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The First Chaplain to the House of Representatives

In a day when everyone is decrying our young people’s lack of knowledge of our American republic, try this question on yourself.  Who was the nation’s first chaplain elected to the United States House of Representatives? If you answered the Rev. William Linn, of Pennsylvania, a member minister of the Presbyterian Church, give yourself ten brownie points.

His years were February 27, 1752 to January 8, 1809. We don’t know much about his background, but early on, this ardent and most impassioned minister, as he was called by his contemporaries, graduated from the College of New Jersey (later on Princeton Theological Seminary) in 1772. Ordained by the Donegal Presbytery three years later, he found himself in the perilous days leading up to the American Revolution. He became the chaplain of the Continental Army, and as far as we know, proclaimed the Scriptures faithfully to men of that military unit.

After his military chaplaincy years, he served for seven years the Scotch-Irish members of the Big Spring Presbyterian Church in present day Newville, Pennsylvania. His ministerial call took him next to the Maryland as the principal of an academy for four years. It was on May 1, 1789, that he was elected as the first chaplain of the United States House of Representatives, which met in New York that year, then moving to Philadelphia in 1790, and finally relocating to Washington, D.C. in 1807.

The members of Congress, having begun meetings of the Continental Congress every day in prayer, obviously wanted to have that spiritual ministry continued in both the Senate and the House. William Linn prayed each day for the members of the U.S. House of Representatives, or arranged guest chaplains for the post, counseled with the members of the House, officiated at funerals and even performed marriages on occasion.  In what would today be called a violation of the separation of church and state, Rev. Linn  held worship services in the chamber for Congressional members and their families, alternating with the Senate chaplain every other week.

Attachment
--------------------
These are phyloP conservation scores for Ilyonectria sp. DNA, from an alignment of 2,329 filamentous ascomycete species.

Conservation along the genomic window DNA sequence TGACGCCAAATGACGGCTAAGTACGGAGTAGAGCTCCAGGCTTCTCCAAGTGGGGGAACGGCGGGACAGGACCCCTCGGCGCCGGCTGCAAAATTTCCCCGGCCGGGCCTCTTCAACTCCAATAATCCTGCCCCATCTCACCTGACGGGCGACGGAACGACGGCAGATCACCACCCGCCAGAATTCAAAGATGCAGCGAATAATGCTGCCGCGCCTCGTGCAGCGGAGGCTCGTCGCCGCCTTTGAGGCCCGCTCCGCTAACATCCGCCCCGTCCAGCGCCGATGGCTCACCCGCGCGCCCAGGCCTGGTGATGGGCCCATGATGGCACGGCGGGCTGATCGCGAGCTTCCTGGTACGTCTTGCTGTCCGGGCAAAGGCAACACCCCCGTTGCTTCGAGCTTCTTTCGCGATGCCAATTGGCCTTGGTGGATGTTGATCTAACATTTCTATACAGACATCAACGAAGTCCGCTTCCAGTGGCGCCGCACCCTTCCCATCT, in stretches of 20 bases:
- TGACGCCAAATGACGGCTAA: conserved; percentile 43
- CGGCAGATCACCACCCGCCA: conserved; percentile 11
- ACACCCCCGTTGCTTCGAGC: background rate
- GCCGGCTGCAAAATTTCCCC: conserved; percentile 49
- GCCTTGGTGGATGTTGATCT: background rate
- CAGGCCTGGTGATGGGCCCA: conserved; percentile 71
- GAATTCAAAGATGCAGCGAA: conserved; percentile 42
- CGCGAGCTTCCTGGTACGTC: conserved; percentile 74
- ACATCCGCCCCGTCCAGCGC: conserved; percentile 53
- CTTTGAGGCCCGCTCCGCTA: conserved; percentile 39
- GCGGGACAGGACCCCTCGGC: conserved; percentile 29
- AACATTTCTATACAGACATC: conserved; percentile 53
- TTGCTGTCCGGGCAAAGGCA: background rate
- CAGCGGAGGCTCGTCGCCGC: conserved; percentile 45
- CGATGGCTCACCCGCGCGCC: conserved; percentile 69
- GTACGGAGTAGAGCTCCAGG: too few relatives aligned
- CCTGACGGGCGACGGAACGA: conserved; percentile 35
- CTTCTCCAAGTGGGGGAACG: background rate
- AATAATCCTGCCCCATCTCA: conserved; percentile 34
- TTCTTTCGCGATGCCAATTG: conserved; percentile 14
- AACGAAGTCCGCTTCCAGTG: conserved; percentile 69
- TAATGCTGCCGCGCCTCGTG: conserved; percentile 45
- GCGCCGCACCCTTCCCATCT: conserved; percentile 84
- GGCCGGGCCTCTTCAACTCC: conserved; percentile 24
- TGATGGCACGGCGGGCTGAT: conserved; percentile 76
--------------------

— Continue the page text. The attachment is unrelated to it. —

After this ministry, and two other Presbyterian ministers consecutively  replaced him as House chaplain, William Linn became a trustee and later on President pro temp of the Queens College, later on renamed Rutgers University. He is listed down as the first president of Rutgers University.

He went on to meet His Maker and Redeemer at the age of 55 in 1809, after a successful ministry in the military, in the church,  in government, and education.

Words to Live By:   We may not know all of God’s servants who have been faithful in His kingdom down through the years, but we need to realize that we must be ready to serve Him in any capacity as He opens the door of service.  Are  you ready?

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This Day in Presbyterian History:

The First Chaplain to the House of Representatives

In a day when everyone is decrying our young people’s lack of knowledge of our American republic, try this question on yourself.  Who was the nation’s first chaplain elected to the United States House of Representatives? If you answered the Rev. William Linn, of Pennsylvania, a member minister of the Presbyterian Church, give yourself ten brownie points.